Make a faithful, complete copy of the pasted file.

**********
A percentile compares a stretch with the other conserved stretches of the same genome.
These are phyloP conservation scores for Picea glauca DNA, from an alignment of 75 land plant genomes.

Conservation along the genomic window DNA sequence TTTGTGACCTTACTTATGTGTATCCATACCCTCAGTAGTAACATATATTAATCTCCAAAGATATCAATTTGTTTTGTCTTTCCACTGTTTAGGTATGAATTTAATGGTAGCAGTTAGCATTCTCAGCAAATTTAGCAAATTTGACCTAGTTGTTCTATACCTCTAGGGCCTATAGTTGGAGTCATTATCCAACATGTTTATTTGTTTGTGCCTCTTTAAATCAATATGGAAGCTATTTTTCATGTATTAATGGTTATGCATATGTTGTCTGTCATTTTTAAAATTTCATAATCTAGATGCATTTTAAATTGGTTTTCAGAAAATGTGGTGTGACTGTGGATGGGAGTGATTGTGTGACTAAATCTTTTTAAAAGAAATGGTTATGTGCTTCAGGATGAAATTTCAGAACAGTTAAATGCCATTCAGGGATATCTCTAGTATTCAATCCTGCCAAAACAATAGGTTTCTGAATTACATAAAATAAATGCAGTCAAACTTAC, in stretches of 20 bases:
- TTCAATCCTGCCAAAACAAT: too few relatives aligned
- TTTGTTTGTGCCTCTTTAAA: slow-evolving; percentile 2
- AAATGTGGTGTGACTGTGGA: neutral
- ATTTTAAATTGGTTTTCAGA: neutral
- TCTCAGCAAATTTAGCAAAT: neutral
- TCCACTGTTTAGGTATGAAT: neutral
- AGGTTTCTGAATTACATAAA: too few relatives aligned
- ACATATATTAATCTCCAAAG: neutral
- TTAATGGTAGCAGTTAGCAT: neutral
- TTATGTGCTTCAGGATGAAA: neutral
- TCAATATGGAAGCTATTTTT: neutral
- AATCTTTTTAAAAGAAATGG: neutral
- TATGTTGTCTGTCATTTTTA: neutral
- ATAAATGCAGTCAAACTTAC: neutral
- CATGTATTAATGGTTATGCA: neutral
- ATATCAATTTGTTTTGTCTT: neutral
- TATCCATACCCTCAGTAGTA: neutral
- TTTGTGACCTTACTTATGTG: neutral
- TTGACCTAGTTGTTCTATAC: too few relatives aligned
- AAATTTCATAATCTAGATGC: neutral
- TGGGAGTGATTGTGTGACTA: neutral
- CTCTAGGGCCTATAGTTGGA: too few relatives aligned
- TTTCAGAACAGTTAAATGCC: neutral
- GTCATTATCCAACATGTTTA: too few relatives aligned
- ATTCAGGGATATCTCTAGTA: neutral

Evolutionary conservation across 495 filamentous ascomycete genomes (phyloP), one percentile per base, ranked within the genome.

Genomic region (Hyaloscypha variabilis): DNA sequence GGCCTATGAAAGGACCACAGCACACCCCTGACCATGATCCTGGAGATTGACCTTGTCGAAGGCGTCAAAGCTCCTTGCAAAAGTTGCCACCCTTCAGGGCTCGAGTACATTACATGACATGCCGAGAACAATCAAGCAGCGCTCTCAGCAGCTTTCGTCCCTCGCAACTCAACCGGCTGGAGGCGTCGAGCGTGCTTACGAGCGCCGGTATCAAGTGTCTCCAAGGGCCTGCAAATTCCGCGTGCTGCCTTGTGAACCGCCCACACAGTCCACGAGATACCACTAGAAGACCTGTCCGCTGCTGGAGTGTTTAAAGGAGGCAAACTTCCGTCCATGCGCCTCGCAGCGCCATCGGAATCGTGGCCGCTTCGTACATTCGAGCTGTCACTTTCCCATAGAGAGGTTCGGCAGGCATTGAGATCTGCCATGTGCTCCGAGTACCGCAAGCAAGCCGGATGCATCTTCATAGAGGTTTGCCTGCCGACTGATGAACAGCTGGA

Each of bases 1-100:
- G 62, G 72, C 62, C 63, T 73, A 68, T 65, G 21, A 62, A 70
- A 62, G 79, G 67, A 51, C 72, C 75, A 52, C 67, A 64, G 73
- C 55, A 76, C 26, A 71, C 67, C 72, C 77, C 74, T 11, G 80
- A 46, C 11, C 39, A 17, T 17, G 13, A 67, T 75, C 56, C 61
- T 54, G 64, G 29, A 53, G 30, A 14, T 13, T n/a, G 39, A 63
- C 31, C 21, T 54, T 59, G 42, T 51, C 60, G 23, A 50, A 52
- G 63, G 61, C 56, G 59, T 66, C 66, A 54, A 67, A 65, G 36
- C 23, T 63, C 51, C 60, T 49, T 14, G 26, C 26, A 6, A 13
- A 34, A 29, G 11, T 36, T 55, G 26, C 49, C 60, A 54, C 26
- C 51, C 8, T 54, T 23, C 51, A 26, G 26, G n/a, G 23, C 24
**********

A percentile compares a stretch with the other conserved stretches of the same genome.
These are phyloP conservation scores for Picea glauca DNA, from an alignment of 75 land plant genomes.

Conservation along the genomic window DNA sequence TTTGTGACCTTACTTATGTGTATCCATACCCTCAGTAGTAACATATATTAATCTCCAAAGATATCAATTTGTTTTGTCTTTCCACTGTTTAGGTATGAATTTAATGGTAGCAGTTAGCATTCTCAGCAAATTTAGCAAATTTGACCTAGTTGTTCTATACCTCTAGGGCCTATAGTTGGAGTCATTATCCAACATGTTTATTTGTTTGTGCCTCTTTAAATCAATATGGAAGCTATTTTTCATGTATTAATGGTTATGCATATGTTGTCTGTCATTTTTAAAATTTCATAATCTAGATGCATTTTAAATTGGTTTTCAGAAAATGTGGTGTGACTGTGGATGGGAGTGATTGTGTGACTAAATCTTTTTAAAAGAAATGGTTATGTGCTTCAGGATGAAATTTCAGAACAGTTAAATGCCATTCAGGGATATCTCTAGTATTCAATCCTGCCAAAACAATAGGTTTCTGAATTACATAAAATAAATGCAGTCAAACTTAC, in stretches of 20 bases:
- TTCAATCCTGCCAAAACAAT: too few relatives aligned
- TTTGTTTGTGCCTCTTTAAA: slow-evolving; percentile 2
- AAATGTGGTGTGACTGTGGA: neutral
- ATTTTAAATTGGTTTTCAGA: neutral
- TCTCAGCAAATTTAGCAAAT: neutral
- TCCACTGTTTAGGTATGAAT: neutral
- AGGTTTCTGAATTACATAAA: too few relatives aligned
- ACATATATTAATCTCCAAAG: neutral
- TTAATGGTAGCAGTTAGCAT: neutral
- TTATGTGCTTCAGGATGAAA: neutral
- TCAATATGGAAGCTATTTTT: neutral
- AATCTTTTTAAAAGAAATGG: neutral
- TATGTTGTCTGTCATTTTTA: neutral
- ATAAATGCAGTCAAACTTAC: neutral
- CATGTATTAATGGTTATGCA: neutral
- ATATCAATTTGTTTTGTCTT: neutral
- TATCCATACCCTCAGTAGTA: neutral
- TTTGTGACCTTACTTATGTG: neutral
- TTGACCTAGTTGTTCTATAC: too few relatives aligned
- AAATTTCATAATCTAGATGC: neutral
- TGGGAGTGATTGTGTGACTA: neutral
- CTCTAGGGCCTATAGTTGGA: too few relatives aligned
- TTTCAGAACAGTTAAATGCC: neutral
- GTCATTATCCAACATGTTTA: too few relatives aligned
- ATTCAGGGATATCTCTAGTA: neutral

Evolutionary conservation across 495 filamentous ascomycete genomes (phyloP), one percentile per base, ranked within the genome.

Genomic region (Hyaloscypha variabilis): DNA sequence GGCCTATGAAAGGACCACAGCACACCCCTGACCATGATCCTGGAGATTGACCTTGTCGAAGGCGTCAAAGCTCCTTGCAAAAGTTGCCACCCTTCAGGGCTCGAGTACATTACATGACATGCCGAGAACAATCAAGCAGCGCTCTCAGCAGCTTTCGTCCCTCGCAACTCAACCGGCTGGAGGCGTCGAGCGTGCTTACGAGCGCCGGTATCAAGTGTCTCCAAGGGCCTGCAAATTCCGCGTGCTGCCTTGTGAACCGCCCACACAGTCCACGAGATACCACTAGAAGACCTGTCCGCTGCTGGAGTGTTTAAAGGAGGCAAACTTCCGTCCATGCGCCTCGCAGCGCCATCGGAATCGTGGCCGCTTCGTACATTCGAGCTGTCACTTTCCCATAGAGAGGTTCGGCAGGCATTGAGATCTGCCATGTGCTCCGAGTACCGCAAGCAAGCCGGATGCATCTTCATAGAGGTTTGCCTGCCGACTGATGAACAGCTGGA

Each of bases 1-100:
- G 62, G 72, C 62, C 63, T 73, A 68, T 65, G 21, A 62, A 70
- A 62, G 79, G 67, A 51, C 72, C 75, A 52, C 67, A 64, G 73
- C 55, A 76, C 26, A 71, C 67, C 72, C 77, C 74, T 11, G 80
- A 46, C 11, C 39, A 17, T 17, G 13, A 67, T 75, C 56, C 61
- T 54, G 64, G 29, A 53, G 30, A 14, T 13, T n/a, G 39, A 63
- C 31, C 21, T 54, T 59, G 42, T 51, C 60, G 23, A 50, A 52
- G 63, G 61, C 56, G 59, T 66, C 66, A 54, A 67, A 65, G 36
- C 23, T 63, C 51, C 60, T 49, T 14, G 26, C 26, A 6, A 13
- A 34, A 29, G 11, T 36, T 55, G 26, C 49, C 60, A 54, C 26
- C 51, C 8, T 54, T 23, C 51, A 26, G 26, G n/a, G 23, C 24